Soured by last season’s finish, Bentley appears to come back stronger

Last season, Bentley coach Ryan Soderquist walked out of the Atlantic Hockey awards banquet with an armful of trophies including coach of the year, rookie of the year (Alex Grieve), regular season scoring champion (Brett Gensler) and four players on various all-league and all-rookie teams. But Soderquist was there without his team, which fell just short of a trip to Rochester.

It happens all the times in sports: A team comes close to winning a big series, falls short in heartbreaking fashion and then comes back stronger the next season.

The Bentley Falcons could be that team. Picked to finish eighth last season, Bentley flirted with a playoff bye and then took Rochester Institute of Technology to three games in a quarterfinal series that saw the Falcons dominate Game 1, stage a huge comeback in Game 2 before falling in double overtime, and then run out of gas in Game 3.

“It left a sour taste in our mouths but there were some positives to take away,” Soderquist said. “We were one play away and it showed how important one play, one blocked shot, one goal can be.”

Bentley’s top six scorers last season were underclassmen, as well as starting goaltender Branden Komm (.923 save percentage as a sophomore).

“Komm was injured his freshman year, so he was almost like a new recruit last season,” Soderquist said. “We were excited to see him healthy.

“Brett Gensler had the season we knew he was capable of, and we had good leadership and the rookies really stepped up.”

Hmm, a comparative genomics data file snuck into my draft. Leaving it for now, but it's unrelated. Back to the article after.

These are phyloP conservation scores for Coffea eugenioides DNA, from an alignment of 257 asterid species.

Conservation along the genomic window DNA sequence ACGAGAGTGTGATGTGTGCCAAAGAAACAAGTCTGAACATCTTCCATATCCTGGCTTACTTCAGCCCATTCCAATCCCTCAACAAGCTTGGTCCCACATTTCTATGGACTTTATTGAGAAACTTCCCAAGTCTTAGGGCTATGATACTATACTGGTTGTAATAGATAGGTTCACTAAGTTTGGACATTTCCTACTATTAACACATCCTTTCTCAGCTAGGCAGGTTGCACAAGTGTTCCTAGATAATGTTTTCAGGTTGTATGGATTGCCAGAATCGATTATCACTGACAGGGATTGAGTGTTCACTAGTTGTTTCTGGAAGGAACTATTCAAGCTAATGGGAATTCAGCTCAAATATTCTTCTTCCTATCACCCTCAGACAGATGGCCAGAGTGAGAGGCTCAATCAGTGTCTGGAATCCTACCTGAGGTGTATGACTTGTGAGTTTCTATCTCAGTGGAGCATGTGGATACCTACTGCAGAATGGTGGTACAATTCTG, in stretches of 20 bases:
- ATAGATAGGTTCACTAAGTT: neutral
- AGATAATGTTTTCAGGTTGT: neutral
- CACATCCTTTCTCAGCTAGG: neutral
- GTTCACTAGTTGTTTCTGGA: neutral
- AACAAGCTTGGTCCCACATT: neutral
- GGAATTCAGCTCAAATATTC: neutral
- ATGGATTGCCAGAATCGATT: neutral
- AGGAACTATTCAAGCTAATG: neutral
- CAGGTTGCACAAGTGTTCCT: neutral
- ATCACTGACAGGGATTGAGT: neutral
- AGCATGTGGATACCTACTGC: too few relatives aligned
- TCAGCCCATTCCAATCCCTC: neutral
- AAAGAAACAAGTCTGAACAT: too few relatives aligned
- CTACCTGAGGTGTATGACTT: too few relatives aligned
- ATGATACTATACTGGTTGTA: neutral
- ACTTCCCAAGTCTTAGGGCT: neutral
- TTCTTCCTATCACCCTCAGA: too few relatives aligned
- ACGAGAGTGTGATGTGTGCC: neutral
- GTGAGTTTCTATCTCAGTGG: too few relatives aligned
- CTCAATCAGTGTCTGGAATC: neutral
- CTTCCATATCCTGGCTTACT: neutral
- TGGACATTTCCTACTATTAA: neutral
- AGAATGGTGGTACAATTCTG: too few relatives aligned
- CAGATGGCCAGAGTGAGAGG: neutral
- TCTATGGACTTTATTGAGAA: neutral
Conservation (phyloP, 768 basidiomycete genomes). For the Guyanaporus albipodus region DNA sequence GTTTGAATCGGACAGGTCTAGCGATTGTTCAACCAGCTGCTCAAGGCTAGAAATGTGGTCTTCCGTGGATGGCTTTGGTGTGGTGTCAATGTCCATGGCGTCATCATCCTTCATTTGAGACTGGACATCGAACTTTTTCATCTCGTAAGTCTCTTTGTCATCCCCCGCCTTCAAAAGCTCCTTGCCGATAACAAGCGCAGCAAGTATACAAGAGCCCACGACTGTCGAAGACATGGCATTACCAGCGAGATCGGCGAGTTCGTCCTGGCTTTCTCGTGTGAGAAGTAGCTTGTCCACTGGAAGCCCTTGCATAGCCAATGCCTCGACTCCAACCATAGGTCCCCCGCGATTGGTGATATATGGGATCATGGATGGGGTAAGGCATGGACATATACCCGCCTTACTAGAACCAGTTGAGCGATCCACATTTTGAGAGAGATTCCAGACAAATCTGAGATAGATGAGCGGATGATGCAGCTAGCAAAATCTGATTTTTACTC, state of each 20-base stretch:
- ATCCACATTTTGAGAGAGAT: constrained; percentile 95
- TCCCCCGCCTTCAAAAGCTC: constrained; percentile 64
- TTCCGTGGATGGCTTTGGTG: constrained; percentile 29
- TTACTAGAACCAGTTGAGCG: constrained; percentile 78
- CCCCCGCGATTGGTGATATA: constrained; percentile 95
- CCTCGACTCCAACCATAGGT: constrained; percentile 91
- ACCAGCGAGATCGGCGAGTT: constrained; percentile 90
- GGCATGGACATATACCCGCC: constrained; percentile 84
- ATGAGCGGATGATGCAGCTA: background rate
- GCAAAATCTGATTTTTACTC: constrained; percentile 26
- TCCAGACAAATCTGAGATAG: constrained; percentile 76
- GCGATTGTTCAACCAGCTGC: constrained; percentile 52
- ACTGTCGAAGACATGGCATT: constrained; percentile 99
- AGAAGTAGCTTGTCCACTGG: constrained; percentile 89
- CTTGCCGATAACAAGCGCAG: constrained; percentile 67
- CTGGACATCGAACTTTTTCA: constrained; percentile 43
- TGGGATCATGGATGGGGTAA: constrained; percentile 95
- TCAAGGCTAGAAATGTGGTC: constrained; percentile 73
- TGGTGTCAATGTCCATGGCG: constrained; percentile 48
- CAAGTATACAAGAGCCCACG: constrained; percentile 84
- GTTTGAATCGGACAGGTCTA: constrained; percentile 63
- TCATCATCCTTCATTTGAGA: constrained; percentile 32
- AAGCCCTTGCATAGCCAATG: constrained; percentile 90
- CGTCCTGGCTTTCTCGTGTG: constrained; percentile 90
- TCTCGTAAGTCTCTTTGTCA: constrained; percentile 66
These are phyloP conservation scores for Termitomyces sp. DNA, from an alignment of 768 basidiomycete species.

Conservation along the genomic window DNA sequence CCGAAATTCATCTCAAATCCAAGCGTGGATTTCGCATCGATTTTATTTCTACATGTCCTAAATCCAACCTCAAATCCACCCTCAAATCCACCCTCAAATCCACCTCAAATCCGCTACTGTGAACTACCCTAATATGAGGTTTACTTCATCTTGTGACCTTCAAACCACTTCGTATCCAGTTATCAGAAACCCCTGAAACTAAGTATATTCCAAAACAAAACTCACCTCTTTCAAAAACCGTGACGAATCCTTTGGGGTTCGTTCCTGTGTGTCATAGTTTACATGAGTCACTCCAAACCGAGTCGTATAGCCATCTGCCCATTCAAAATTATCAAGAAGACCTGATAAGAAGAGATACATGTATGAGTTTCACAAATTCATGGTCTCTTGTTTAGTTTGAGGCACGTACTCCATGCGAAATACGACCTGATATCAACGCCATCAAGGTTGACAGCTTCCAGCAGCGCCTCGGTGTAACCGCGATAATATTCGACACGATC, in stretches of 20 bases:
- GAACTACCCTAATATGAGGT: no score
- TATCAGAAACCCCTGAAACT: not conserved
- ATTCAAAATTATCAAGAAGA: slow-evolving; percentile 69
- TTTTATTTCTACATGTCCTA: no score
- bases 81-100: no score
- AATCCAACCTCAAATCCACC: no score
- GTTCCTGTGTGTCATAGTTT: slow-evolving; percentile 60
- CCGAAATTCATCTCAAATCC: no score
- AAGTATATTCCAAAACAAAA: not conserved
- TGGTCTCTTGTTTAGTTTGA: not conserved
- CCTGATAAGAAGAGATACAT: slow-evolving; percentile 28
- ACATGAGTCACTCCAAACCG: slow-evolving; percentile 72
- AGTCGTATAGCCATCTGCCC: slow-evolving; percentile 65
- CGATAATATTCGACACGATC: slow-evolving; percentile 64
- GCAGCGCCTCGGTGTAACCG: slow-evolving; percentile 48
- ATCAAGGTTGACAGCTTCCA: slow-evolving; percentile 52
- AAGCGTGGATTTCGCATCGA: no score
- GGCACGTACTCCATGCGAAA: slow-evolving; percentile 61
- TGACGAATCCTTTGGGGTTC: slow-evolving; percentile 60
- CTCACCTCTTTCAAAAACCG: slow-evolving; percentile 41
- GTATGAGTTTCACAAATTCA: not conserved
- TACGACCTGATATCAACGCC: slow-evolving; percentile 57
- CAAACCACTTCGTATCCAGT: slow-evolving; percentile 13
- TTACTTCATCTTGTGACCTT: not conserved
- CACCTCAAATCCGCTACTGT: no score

Soderquist is even more optimistic going into this season.

“This is the deepest team I’ve coached,” he said. “We really can roll four lines. In the past we’ve had one or two lines that were a scoring threat. It’s historic for us.”

It starts with Gensler, who put up 50 points last season in a league dominated by goaltending. The then-sophomore won the Walter Brown Award, presented annually by the Gridiron Club of Boston to the best American-born college hockey player in New England. He was the first Atlantic Hockey player to win the award.

Another AHA coach said that Gensler is masterfully intelligent on the ice. “You don’t notice him until he’s about to score,” the coach said. “Then the puck’s in the net.”

“He doesn’t have to work very hard to score,” Soderquist said. “Not that he doesn’t work hard on defense. But he’s got great anticipation.”

The Falcons’ main uncertainty is leadership, thanks to the departure of defenseman Mike Switzer and penalty killers Jamie Nudy and Ryan Kayfes.

“Those guys led by example with their hustle,” Soderquist said. “This year we’re looking to leaders like [Joe] Campanelli and [Brett] Hartung.”

The Falcons have games at Michigan and Massachusetts-Lowell this season, continuing Soderquist’s philosophy of playing a tough non-conference schedule.

“It helps us in the long run,” he said. “It helped us last season. If you get a chance to play the top teams in the country, you take it.”

About the Falcons

2011-12 overall record: 16-16-8

2011-12 AHA record: 13-7-7 (Sixth)

2012-13 predicted finish (coaches poll): Fourth

Key losses: F Jamie Nudy, F Ryan Kayfes, D Mike Switzer

Players to watch: F Brett Gensler, F Alex Grieve, F Brett Switzer

Impact rookie: Defenseman Mike Reardon had 42 points last year for the South Shore Kings of the EJHL.

Why the Falcons will finish higher than the coaches poll: The Falcons are young but experienced thanks to several great rookie seasons and an intense playoffs.

Why the Falcons will finish lower than the coaches poll: Only a sophomore (or junior) slump by several players will keep the Falcons out of contention for home ice.